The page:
The Electoral College as Constitutional Survivor
It is often assumed that the durability of an institution is evidence of its desirability. But is that true for the Electoral College? According to Alexander Keyssar, the answer is no. The Electoral College was, he notes, adopted late in the Constitutional Convention as a “consensus second choice”, primarily because it avoided the disadvantages of congressional election and the perceived difficulties with popular election of the president. Yet as early as 1796, with the formation of political parties, it began to operate in a fashion never contemplated by its creators, and over time the gap between their expectations and the system of presidential selection has grown. In 1800, unanticipated problems with the Electoral College precipitated a political crisis, prompting the adoption of the Twelfth Amendment, and since then the Electoral College has been the subject of more proposed amendments than any other feature of the Constitution.
In 2000 and 2016 the Electoral College awarded the presidency to candidates who lost the national popular vote; in 2004 it would have done the same if 60,000 votes in Ohio had shifted from George Bush to John Kerry; and in 2020, if Donald Trump’s electoral challenges had succeeded, it might have done so again. Perhaps unsurprisingly then, the Electoral College has spawned an enormous literature either detailing its defects or extolling its virtues.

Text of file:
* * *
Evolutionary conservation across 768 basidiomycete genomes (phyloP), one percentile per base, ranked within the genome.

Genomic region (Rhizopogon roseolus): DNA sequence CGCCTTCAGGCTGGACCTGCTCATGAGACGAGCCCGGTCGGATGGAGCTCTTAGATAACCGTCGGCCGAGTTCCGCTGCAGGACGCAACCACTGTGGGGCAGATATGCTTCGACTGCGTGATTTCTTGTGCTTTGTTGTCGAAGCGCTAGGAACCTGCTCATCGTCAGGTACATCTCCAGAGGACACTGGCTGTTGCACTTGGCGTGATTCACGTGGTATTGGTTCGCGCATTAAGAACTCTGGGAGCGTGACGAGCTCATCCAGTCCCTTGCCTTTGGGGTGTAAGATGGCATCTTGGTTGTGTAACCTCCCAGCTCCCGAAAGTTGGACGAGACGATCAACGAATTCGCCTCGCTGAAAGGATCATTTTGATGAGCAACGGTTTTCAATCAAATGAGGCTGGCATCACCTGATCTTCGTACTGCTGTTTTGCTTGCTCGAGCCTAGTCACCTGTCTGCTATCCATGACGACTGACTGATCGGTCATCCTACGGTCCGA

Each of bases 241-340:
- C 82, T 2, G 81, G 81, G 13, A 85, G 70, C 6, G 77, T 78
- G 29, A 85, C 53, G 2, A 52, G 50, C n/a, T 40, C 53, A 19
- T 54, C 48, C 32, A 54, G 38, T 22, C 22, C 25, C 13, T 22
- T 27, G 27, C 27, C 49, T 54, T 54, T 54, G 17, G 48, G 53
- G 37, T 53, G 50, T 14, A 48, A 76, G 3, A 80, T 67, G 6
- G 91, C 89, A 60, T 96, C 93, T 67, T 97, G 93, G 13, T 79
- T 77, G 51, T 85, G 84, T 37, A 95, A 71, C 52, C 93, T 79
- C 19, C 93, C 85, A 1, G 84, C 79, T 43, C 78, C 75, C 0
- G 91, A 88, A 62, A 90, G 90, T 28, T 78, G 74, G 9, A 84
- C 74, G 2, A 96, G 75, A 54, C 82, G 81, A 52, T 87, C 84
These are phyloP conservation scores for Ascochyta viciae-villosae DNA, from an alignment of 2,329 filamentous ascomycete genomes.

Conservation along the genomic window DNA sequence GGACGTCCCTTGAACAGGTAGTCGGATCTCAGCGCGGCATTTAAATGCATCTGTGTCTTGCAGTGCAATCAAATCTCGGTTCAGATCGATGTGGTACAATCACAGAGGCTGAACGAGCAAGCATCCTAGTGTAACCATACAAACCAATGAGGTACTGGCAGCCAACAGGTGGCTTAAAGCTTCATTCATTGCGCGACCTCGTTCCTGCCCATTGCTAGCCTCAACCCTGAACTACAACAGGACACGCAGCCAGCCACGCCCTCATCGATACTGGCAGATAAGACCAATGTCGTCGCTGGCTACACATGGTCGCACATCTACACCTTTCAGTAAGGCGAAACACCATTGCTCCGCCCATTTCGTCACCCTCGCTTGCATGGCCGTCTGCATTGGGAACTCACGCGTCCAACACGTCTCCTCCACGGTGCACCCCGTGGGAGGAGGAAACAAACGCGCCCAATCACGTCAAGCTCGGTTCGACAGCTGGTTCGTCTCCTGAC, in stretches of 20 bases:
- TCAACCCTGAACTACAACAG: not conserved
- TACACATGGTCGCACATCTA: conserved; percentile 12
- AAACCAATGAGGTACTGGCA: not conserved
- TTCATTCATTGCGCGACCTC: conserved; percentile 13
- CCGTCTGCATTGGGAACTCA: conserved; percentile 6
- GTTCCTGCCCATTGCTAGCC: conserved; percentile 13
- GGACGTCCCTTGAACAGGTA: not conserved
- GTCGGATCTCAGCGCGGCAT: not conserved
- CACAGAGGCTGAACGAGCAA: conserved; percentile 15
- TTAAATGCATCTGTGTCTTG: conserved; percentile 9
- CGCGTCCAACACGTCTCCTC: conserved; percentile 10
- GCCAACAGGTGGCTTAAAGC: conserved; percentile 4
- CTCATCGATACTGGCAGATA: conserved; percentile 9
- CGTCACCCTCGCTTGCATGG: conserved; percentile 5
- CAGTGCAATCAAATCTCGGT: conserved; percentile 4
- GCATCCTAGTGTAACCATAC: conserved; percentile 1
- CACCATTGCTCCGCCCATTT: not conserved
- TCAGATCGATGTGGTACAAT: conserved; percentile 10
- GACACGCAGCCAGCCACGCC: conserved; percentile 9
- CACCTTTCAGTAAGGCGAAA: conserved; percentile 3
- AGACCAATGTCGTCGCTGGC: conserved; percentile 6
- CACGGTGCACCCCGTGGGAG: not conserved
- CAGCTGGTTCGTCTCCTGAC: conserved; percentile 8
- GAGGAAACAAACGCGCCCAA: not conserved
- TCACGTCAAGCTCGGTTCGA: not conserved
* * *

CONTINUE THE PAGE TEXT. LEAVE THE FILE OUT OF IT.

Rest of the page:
But as its title of Why Do We Still Have the Electoral College? suggests, Keyssar’s book addresses a different and more interesting question. Given its departures from the Founders’ expectations, the problems it has posed, the controversy it has engendered, and the many efforts to change or replace it, why has it survived? To answer that question, Keyssar analyzes the more than two centuries of debate and political maneuvering over the Electoral College. The history is both fascinating and instructive.
Early in his volume, Keyssar examines the presidential election of 1800, when the House of Representatives chose the president because Thomas Jefferson and Aaron Burr each had the same number of electoral votes. He shows that the problems revealed by that election went far beyond the fact that the electors could not designate which candidate they favored for president and which for vice president. The Constitution permitted state legislatures to exclude the populace from any direct role in presidential elections by reserving to themselves the choice of electors, and partisan calculations encouraged them to do so—in 1800 only six of the sixteen states held any sort of popular vote for president. Furthermore, in order to increase their influence, most states employed a winner-take-all system, choosing all the electors from the party that prevailed in the state legislature or in the popular vote. (By 1836 every state awarded its electoral votes on a winner-take-all basis, and forty-eight states continue to do so today.) As a result, the distribution of electoral votes did not reflect the division of sentiment within a state, and the electors themselves were reduced to ciphers, casting their votes without any pretense of deliberation.